The Test took an unanticipated turn on fifth morning when English openers including the prolific Amiss went back into the hut with no runs on the board. Lewis, Fletcher and Roope followed with England still in the deficit and it raised hopes of an unlikely Pakistani victory. Tony Greig and Alan Knott had other ideas and they staged a rearguard action and posted a century partnership. Even when Greig was dismissed, Knott saw England through the final day without any further hiccups.
The venue for season’s finale was Karachi’s National Stadium, which was also the first Test match witnessed by this scribe at an age of 9 years. Majid finally won the toss and decided to bat first on another placid looking surface. England sprung a major surprise by dropping their senior most spinner Derek Underwood and replacing him with a relatively unknown Jack Birkenshaw.
Graham Roope also made way for Barry Wood who was slotted to open thus dropping Mike Dennis to his natural middle order position. Pakistan in contrast dropped two spinners Nazir and Pervez Sajjad from the line up and went in with one additional batter and a trio of medium pacers.
Pakistan batted with extreme caution at a snail’s pace and barely crossed two hundred in a day’s play while losing both the openers. Skipper Majid though was looking good for the first time in series and posted an unbeaten patiently accumulated fifty. Day two was March 25th, the same date when 19 years into the future Pakistan will win its first world event in the shape of 1992 World Cup. The same date in the year 1973 witnessed Pakistan walk into the record books with a rather unwanted piece of cricket record. Two batsmen were dismissed for 99 on the same day.
First to go was skipper Majid who was facing England’s most incisive bowler on the tour Pat Pocock. It was a simple flighted off break which did not even turn too much and Majid just tapped into the waiting hands of Dennis Amiss at short leg. The pressure of the dreaded figure of 99 claiming its first victim in Karachi.
Asif Iqbal left early being dismissed by Pocock as well and much to the delight and surprise of crowd, the Hyderabad centurion Intikhab Alam was promoted above Zaheer Abbas in quest of some quick runs.
Mushtaq continued his good form and pace of the innings picked up after the arrival of Intikhab at the crease. When Mushtaq reached 99 Tony Lewis surrounded him with fielders close to the bat including the tall figure of Tony Grieg looming from silly mid-off, a position invented by Greig himself on the preceding tour to India.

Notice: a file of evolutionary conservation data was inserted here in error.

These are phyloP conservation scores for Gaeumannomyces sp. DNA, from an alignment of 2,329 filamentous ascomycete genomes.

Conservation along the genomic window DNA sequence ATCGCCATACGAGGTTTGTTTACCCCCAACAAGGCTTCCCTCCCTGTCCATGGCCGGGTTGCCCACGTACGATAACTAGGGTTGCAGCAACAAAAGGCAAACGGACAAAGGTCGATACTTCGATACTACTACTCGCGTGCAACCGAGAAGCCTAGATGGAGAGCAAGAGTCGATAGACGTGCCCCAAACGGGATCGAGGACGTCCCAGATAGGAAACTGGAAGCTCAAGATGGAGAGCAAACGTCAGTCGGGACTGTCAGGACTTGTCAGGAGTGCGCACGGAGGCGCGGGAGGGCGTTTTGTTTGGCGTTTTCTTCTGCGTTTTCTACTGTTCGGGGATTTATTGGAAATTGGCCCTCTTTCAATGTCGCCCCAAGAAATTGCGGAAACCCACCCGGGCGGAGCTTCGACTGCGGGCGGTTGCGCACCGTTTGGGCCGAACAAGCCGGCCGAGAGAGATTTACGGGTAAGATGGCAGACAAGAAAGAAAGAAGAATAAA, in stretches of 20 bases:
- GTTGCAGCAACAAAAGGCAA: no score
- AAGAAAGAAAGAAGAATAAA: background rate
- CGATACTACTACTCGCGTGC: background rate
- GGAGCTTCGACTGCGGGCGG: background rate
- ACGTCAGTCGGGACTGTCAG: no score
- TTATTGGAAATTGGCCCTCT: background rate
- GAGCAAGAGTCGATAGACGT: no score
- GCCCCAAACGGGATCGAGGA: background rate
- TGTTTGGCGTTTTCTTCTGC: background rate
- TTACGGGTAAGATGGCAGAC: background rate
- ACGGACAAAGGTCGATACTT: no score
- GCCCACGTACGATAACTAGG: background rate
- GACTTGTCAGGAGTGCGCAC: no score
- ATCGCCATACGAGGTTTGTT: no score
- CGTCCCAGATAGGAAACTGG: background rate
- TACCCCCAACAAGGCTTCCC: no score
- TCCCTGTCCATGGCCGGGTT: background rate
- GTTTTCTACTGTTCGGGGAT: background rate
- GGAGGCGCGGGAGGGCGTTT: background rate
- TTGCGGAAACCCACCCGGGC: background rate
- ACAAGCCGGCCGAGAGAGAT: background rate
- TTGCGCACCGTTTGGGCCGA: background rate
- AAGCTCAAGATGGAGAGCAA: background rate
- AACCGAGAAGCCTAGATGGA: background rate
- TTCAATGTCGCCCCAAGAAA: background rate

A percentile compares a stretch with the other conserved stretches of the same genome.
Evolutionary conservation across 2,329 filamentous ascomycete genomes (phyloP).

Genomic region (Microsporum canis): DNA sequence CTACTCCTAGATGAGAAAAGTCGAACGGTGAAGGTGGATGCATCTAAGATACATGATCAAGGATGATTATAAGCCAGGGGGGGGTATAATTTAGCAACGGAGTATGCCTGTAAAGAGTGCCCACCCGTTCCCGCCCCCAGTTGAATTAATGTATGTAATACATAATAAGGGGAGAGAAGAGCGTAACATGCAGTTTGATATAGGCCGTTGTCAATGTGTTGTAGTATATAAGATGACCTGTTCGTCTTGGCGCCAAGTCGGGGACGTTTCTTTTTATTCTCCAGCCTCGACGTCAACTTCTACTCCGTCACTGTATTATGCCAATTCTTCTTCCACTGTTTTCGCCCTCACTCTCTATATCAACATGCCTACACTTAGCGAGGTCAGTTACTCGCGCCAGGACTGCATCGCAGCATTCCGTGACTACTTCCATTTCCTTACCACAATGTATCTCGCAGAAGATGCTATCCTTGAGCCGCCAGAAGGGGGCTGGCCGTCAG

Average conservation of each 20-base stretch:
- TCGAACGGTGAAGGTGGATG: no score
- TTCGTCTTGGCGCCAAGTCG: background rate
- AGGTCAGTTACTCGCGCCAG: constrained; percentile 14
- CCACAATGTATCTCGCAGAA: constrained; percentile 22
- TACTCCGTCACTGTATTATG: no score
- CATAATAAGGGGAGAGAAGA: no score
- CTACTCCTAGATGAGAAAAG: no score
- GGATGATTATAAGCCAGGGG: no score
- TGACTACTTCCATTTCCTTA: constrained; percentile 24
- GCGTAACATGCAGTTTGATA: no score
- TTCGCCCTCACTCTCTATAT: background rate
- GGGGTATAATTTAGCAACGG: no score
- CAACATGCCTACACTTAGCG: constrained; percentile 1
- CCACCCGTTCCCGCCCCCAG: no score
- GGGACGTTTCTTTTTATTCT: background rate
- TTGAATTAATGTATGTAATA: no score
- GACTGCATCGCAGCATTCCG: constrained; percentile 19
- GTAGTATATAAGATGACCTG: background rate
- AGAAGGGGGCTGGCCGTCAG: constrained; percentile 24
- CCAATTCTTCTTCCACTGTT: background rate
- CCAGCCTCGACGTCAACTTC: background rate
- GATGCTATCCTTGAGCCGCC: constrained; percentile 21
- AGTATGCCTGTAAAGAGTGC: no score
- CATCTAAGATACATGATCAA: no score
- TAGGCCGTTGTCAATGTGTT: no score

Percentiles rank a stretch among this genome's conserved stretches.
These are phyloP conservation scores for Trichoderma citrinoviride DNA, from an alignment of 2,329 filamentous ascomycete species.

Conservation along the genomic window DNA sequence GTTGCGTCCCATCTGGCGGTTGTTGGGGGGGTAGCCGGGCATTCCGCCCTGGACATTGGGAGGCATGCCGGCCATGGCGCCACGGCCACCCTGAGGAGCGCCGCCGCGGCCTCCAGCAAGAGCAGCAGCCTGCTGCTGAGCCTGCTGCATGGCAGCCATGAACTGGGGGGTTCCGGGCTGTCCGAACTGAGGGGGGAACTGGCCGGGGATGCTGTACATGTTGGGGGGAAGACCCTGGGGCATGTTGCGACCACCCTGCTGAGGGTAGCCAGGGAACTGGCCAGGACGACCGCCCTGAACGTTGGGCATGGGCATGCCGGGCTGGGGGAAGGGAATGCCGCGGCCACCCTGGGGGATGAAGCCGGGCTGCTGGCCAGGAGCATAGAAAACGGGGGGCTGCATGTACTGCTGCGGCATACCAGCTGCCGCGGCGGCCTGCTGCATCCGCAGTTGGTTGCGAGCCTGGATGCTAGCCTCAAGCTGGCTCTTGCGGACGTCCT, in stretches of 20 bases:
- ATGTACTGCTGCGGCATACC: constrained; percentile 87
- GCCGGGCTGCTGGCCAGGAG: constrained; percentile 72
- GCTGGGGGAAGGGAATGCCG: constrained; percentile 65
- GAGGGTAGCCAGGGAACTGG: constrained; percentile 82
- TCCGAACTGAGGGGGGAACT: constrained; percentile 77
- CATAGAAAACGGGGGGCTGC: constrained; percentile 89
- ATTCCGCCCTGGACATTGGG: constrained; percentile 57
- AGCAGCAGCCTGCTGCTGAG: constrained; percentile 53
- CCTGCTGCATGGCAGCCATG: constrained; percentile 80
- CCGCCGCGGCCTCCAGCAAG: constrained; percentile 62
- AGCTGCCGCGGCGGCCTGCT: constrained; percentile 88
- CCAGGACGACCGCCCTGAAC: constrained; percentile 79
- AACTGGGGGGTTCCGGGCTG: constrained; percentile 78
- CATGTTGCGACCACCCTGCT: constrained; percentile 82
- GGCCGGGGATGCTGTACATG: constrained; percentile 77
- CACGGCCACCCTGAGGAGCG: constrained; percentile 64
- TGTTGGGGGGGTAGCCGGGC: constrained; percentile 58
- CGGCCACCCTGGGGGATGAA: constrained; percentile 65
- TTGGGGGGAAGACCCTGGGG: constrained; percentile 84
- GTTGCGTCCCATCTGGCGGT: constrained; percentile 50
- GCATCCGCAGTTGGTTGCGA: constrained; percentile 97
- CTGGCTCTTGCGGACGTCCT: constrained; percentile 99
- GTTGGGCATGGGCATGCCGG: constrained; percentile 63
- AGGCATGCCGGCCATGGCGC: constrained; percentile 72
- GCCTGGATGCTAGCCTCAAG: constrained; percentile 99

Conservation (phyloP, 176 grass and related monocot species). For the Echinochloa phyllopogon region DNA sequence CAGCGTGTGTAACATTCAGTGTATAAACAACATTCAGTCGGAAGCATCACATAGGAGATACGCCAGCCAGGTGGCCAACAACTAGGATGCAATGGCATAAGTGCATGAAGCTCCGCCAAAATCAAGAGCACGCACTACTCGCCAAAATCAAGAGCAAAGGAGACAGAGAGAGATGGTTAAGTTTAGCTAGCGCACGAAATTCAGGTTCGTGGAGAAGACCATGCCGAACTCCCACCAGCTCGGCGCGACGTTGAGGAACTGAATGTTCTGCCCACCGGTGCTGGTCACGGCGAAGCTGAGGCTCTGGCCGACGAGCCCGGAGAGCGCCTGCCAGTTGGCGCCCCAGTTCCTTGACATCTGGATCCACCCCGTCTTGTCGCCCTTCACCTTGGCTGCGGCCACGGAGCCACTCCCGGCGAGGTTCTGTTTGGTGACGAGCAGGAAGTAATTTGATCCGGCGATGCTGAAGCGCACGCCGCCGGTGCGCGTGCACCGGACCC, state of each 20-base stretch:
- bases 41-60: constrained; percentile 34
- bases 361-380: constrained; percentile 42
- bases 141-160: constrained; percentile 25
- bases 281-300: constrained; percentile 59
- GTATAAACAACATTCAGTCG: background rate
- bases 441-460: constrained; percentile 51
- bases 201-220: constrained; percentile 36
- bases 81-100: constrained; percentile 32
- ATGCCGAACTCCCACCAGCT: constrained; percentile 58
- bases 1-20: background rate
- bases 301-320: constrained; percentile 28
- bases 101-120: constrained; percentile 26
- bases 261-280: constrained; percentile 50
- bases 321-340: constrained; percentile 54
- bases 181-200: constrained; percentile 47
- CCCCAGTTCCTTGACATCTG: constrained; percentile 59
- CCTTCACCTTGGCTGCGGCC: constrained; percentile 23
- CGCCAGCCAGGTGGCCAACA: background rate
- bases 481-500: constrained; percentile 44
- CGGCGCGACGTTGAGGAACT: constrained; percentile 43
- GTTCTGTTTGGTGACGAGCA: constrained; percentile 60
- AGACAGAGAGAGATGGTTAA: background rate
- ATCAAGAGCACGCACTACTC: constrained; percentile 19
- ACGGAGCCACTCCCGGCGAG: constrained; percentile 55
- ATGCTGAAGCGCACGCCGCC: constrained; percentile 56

Norman Gifford bowled a loopy delivery to which Mushtaq just tapped on the off side and set off for a non-existent run. Intikhab remained unmoved at the non-striker as the ball had hardly travelled any distance. In a flash Grieg picked the delivery and threw it back to Alan Knott who took off the bails with Mushtaq desperately tried to return to safety of the batting crease. Victim number two for the 99 jinx.
Pakistan declared late on the second afternoon but failed to make any breakthrough in the remaining overs. On day three England batted in the same sluggish manner as Pakistan and despite the early loss of Lancashire’s Barry Wood, Amiss and Keith Fletcher kept occupying the crease. After batting patiently for more than two sessions Amiss too reached the feared number of 99. As he had already scored two hundreds in the series he was not expected to succumb to the pressure which Pakistan and the number 99 exerted.
Majid too surrounded Amiss with hordes of fielders and placed Pakistan’s tallest option Sarfraz Nawaz at silly mid-off position. Intikhab bowled a conventional leg break and to the horror of all English supporters Amiss just pushed it straight into the hands of Sarfraz Nawaz. Something never heard of before had happened. It was freakish indeed. Not one but three batsmen losing out against the pressure of 99. As Amiss walked back dejectedly to the pavilion an undesirable record was created which remains untouched even 1700 Test matches later?
The match expectedly petered out into a draw but not before the left arm spin twins Gifford and Birkenshaw gave Pakistan a proper scare. Pakistan’s unlikely batting savior was their wicket keeper Wasim Bari. Another highlight of the match was that two other batters, one from each side were dismissed in late eighties making it five persons to come so near and being deprived. They were the English skipper Tony Lewis who made 88 and Sadiq Mohammad who was dismissed for 89. The match and series both may have ended in a highly forgettable stalemate but it will always be referred to as the match when three premier batters fell victim to the curse of 99.